Rasmus Olsson

Extend your toolkit with benchmarks

December 25, 2021

Performance issues inside applications comes in many forms and in the best of times they can be easily identified. But they can also get you real stuck and impossible to get your head around. It can be hard to know what changes to the application are needed in order for it to execute faster, in those scenarios benchmarking can be a great tool to consider. We can rely on a baseline, benchmark what we have in place today, and then work from that to validate our efforts to make it faster.

Setting up benchmarks in dotnet

To setup a benchmark we start by creating a new console application and then install the nuget package BenchmarkDotNet.

After that we need to specify what benchmarks we need to run. We can do this with the BenchmarkRunner.

public class Program { public static void Main(string[] args) { BenchmarkRunner.Run<CustomerBenchmarks>(); } }

The CustomerBenchmark class contains the code to benchmark. For simplicity, let say that we want to compare the performance of the linq .First() vs .Singel(). This is how that could look like:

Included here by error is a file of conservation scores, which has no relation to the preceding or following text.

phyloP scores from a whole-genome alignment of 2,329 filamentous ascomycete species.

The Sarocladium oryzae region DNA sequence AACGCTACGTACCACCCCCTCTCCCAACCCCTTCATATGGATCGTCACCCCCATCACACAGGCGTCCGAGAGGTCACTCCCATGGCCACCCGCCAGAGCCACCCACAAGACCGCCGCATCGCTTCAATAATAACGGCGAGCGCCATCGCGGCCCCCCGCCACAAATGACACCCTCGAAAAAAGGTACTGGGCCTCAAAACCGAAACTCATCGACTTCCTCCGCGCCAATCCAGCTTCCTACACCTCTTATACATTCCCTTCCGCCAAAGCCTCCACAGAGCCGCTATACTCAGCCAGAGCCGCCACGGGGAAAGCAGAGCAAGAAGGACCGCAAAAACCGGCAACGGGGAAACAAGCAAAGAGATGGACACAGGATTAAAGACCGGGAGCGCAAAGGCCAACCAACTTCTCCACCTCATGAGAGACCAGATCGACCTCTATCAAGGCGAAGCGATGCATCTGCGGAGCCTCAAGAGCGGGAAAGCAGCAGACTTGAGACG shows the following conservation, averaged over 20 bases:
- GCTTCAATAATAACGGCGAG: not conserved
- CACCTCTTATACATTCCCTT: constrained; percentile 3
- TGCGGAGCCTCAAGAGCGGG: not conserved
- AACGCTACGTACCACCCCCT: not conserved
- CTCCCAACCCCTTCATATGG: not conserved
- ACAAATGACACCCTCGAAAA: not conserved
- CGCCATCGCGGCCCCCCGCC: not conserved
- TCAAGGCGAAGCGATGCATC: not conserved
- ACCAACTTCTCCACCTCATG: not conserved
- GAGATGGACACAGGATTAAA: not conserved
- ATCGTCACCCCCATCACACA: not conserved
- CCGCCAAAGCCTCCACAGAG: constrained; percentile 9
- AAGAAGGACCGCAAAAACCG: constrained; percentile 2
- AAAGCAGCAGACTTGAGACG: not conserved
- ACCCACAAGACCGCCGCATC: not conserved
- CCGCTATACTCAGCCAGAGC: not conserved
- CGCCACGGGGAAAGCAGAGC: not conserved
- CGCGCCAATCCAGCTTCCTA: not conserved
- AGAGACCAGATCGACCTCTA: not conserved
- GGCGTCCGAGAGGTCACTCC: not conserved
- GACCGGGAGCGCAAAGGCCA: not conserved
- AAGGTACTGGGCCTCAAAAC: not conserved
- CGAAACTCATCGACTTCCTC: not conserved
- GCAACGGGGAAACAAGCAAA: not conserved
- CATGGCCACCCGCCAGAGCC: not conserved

public class CustomerBenchmarks { [Params(100, 200, 300, 400, 500)] public int Amount { get; set; } private Customer[] _customers = Array.Empty<Customer>(); [GlobalSetup] public void GlobalSetup() { _customers = Seed(Amount); } [Benchmark] public void FindFirstCustomerById() { _customers.First(x => x.Id == Amount/2); } [Benchmark] public void FindSingleCustomerById() { _customers.Single(x => x.Id == Amount/2); } private static Customer[] Seed(int amount) { return Enumerable.Range(0, amount).Select(i => new Customer { Id = i, Name = $"name-{i}" }).ToArray(); } }

BenchmarkDotNet have a wide variety of attributes, I used the most fundamental ones:

  • [Params] - Populates Amount with different scenarios.
  • [GlobalSetup] - Will run for every scenario.
  • [Benchmark] - The method to benchmark

How to run the benchmark

In order for the benchmark to run reliable we need to build the solution with the release flag.

dotnet build --configuration release

After that we can navigate to the release folder and execute:

sudo dotnet Customer.Performance.dll

Note that Im using sudo, this is so that BenchmarkDotnet can increase the CPU priority for the process.

And the results:


And that pretty much it. Maybe not so surprising, First() is faster then Single(). This is because Single() takes the responsibility of checking for duplicates (which is a great feature). One really nice thing about dotnet core is that we can locate the exact line at github. https://github.com/dotnet/corefx/blob/master/src/System.Linq/src/System/Linq/Single.cs#L74

Happy Coding!

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